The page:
Flashback Fridays: A dream of trees . . .

You’re a girl on the verge of adolescence who winds up in an accident–it’s a severe accident that destroys your body.  Your grieving scientist parents decide to save you through the only means they know how . . .

Do you remember:

Eva by Peter Dickinson (Laurel Leaf, c1988)

This is one of those . . .odd books that is hard to classify and sell to readers.  But then I generally find Peter Dickinson to be an odd sort of writer.  Not bad, mind you, just . . . odd.  And Eva is certainly in keeping with this rule.

Just a warning there are some mild spoilers below.  So if you haven’t read the book and would rather not be enlightened as to the plot, you may want to skip over the below text.  It’s one of those books where it’s rather impossible to avoid discussing the key plot point.

Eva is a thirteen-year-old girl growing up in a dystopian vision of the future.  Her world is overpopulated, the natural resources are running out and many animals have gone extinct.  Her scientist parents work with chimpanzees and so Eva has been around them most of her life.  But when a horrific accident nearly kills her and puts her in a coma, her parents come up with the only solution they can think of to save their daughter.  They put the mind of Eva into the body of a chimpanzee.  The transplant of mind and personality isn’t easy, but it is successful.  Eva wakes up from her coma trying to puzzle out why everything is so strange for her.  Only gradually does she realize what’s been done.

Her parents have engineered a device for her that allows her to key in speech, and slowly Eva begins to adapt to her new form.  But she’s still in the body of a chimp and her freedom of self is limited at best–she’s in the body of an animal, one that has no rights and is owned by others.  Where does that leave Eva? And even is no longer just a human girl–she’s a human mind influenced by chimpanzee body instincts, leaving her with a foot in both worlds and some hard choices to make as to her own future.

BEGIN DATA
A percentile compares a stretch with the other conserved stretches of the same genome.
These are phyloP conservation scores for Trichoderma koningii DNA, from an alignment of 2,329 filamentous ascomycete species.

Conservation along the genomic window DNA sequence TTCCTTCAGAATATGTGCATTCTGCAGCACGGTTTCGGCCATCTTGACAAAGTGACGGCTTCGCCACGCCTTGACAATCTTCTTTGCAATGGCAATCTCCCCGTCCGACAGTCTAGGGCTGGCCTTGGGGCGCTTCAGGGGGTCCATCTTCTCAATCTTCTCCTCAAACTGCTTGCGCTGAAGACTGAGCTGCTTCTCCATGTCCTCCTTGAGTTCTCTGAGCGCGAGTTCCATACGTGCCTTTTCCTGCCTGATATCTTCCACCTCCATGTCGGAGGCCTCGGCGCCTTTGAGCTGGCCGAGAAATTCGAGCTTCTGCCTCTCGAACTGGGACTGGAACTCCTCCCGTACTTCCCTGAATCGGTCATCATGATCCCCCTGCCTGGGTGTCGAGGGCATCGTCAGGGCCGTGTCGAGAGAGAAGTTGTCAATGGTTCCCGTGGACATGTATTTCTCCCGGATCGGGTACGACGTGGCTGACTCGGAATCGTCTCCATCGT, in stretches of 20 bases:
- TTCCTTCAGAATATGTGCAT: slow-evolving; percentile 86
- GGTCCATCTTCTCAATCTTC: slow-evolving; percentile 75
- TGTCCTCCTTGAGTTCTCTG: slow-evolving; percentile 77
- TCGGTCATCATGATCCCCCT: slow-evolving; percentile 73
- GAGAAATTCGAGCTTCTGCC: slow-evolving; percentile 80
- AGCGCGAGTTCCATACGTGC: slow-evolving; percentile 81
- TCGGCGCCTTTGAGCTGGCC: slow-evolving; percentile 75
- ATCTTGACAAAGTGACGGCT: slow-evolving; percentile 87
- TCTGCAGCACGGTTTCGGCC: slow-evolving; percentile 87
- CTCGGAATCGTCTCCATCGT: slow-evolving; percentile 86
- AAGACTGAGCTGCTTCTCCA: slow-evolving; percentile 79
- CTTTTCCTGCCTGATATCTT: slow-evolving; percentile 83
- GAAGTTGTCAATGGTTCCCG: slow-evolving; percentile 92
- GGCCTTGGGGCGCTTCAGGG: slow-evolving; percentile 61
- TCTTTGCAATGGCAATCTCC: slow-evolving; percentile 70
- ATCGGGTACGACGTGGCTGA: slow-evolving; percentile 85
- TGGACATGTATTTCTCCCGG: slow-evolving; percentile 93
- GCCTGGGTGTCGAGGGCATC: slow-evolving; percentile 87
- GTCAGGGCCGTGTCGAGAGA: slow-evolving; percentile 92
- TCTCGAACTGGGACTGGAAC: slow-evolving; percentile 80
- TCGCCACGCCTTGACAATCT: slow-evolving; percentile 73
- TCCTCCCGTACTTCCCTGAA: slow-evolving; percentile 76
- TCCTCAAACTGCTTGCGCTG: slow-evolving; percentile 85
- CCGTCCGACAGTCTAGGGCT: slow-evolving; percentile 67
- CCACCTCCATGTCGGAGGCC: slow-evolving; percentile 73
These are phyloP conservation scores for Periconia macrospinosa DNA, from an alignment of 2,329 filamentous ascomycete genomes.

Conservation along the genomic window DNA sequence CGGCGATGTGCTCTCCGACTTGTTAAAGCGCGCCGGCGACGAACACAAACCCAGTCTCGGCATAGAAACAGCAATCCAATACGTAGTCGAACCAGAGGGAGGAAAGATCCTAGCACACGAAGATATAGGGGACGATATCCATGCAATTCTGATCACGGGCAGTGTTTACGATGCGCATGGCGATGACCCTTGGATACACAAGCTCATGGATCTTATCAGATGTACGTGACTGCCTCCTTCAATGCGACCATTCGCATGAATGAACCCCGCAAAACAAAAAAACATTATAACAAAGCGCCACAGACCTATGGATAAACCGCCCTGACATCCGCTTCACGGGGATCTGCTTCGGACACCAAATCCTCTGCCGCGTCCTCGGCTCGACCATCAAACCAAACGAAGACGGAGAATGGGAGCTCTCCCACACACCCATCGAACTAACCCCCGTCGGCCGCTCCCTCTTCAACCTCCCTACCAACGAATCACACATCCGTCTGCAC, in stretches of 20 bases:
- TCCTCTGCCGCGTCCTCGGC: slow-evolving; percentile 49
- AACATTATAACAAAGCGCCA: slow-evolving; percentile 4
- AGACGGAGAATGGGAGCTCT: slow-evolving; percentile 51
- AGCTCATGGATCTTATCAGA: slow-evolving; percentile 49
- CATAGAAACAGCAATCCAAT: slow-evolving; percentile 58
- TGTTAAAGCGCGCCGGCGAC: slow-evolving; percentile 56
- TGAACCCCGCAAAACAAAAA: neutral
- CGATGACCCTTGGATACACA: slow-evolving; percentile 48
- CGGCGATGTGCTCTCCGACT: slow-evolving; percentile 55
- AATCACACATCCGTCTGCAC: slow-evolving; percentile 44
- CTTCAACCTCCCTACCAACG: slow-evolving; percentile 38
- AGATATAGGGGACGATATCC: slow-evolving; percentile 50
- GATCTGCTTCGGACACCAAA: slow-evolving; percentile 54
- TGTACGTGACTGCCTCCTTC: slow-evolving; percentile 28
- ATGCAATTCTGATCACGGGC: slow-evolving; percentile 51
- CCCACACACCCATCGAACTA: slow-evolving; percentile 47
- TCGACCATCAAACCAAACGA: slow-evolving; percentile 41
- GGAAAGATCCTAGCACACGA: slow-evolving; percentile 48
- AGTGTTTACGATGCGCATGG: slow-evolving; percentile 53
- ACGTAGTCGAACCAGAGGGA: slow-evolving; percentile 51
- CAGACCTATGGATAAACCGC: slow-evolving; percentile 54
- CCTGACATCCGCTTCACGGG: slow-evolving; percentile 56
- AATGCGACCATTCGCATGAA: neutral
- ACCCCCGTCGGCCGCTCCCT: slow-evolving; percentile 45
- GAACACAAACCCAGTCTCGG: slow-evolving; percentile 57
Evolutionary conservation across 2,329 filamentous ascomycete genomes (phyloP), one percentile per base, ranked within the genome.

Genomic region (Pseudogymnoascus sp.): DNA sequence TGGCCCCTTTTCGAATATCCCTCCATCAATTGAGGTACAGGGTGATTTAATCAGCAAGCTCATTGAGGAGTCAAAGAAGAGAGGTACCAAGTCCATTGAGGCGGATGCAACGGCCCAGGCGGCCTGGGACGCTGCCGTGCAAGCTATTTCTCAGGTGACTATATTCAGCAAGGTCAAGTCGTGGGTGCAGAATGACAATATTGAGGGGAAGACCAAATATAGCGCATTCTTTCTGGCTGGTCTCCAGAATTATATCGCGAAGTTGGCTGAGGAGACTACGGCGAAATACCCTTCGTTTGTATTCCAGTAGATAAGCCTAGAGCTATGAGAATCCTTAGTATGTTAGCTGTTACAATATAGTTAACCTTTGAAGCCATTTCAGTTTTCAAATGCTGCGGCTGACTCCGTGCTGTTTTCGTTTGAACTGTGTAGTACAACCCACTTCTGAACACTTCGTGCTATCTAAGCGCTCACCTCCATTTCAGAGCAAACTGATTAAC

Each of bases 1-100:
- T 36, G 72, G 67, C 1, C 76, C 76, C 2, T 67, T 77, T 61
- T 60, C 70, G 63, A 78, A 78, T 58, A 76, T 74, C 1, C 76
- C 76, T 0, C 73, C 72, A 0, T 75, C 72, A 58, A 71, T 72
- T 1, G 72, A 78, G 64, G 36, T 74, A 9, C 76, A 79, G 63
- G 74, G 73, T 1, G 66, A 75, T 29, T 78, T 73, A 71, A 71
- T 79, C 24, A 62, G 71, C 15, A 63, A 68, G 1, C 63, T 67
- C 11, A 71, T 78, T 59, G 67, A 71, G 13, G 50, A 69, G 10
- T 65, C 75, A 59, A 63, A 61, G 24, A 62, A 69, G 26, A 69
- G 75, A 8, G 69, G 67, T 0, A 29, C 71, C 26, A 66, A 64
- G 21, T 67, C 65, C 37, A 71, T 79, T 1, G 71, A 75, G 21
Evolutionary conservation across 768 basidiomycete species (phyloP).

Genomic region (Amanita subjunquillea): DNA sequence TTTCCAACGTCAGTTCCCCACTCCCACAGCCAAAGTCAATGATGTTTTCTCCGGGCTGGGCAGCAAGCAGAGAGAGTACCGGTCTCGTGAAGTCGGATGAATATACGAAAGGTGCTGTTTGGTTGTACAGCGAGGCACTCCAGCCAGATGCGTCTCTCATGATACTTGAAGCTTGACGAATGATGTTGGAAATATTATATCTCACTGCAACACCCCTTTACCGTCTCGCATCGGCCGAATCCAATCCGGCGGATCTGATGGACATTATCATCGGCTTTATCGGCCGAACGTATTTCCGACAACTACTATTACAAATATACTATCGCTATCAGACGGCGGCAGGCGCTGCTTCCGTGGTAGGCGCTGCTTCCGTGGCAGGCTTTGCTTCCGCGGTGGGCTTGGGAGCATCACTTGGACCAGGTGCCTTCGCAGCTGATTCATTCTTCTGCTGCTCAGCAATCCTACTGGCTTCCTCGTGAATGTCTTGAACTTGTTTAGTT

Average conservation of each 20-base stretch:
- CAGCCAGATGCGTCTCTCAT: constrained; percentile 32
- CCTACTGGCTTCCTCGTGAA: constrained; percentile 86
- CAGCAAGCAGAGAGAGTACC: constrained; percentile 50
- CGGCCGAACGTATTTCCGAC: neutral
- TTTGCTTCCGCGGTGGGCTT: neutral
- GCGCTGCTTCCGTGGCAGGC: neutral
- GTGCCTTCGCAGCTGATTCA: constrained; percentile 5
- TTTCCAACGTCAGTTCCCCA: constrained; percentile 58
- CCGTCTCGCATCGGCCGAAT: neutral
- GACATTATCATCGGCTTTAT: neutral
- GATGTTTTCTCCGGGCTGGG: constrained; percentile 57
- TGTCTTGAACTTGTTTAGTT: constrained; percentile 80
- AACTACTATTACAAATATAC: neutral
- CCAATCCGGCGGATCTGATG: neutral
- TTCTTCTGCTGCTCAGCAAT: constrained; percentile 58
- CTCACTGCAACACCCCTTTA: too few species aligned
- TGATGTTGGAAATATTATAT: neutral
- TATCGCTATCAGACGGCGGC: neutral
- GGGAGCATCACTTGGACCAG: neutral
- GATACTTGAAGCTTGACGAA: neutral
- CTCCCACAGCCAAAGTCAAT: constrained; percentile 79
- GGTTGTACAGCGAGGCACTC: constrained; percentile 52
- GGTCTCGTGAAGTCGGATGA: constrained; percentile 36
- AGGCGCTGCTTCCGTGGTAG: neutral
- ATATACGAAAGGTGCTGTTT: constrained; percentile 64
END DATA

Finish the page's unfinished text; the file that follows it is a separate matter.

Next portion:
This is a very dark, poignant and powerful look at a future.  It’s not all that favorable to the outcome for humans, but gives readers a lot of food for thought.  Some readers today might lump this in as “just another dystopian novel” but it was well ahead of the curve of the trend.  This book is in my middle grade as well as teen section and regularly features on at least one summer reading list.  There aren’t easy answers here to anything, but plenty of food for discussion and debate.

Peter Dickinson is an veteran English author and poet who is well known for his children’s and YA books.  Before Eva, he’d explored dystopian themes with his The Changes trilogy where the people of England suddenly and inexplicably develop an antipathy to all trappings of technology.  His books are usually thoughtful and full of societal observations.  Some of these can be very grim indeed.

This is perhaps my favorite book by the author.  I certainly wouldn’t say it’s for everyone.  The story itself is pretty depressing and there are readers who won’t respond well to that darkness in the story.  The fact that it doesn’t follow along typical story arcs means it’s not necessarily going to be a comfortable read–but then, I don’t think it was ever meant to be one.

Any other fans of Peter Dickinson’s work out there?

comments welcome!

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About Stephanie Whelan

I'm a children's librarian with a life-long love of all things science fiction and fantasy.

Posted on September 13, 2014, in Flashback Fridays and tagged , , , , , , , , , , . Bookmark the permalink. 2 Comments.

  1. A flashback for me too! I was thoroughly haunted by this book when I first read it as an early teen. Not necessarily in a bad way, though I’ll admit to being a bit scared of parts, but I’d never read anything in this vein or encountered a story like it. It has stuck with me ever since and I’m always glad to see it mentioned somewhere!
    For some reason it’s always paired in my memory with Marianne Dreams by Catherine Storr which I suppose I read around the same time. Whenever anyone asks me for books that scared me growing up, these two top the list! No Goosebumps here, but well-crafted enduring books which I hope will be around for years to come.
    Thanks for the trip down memory lane,
    Em

  1. Pingback: My 400th Post: What Brought Me This Far: 100 Books in my Blood | Views From the Tesseract

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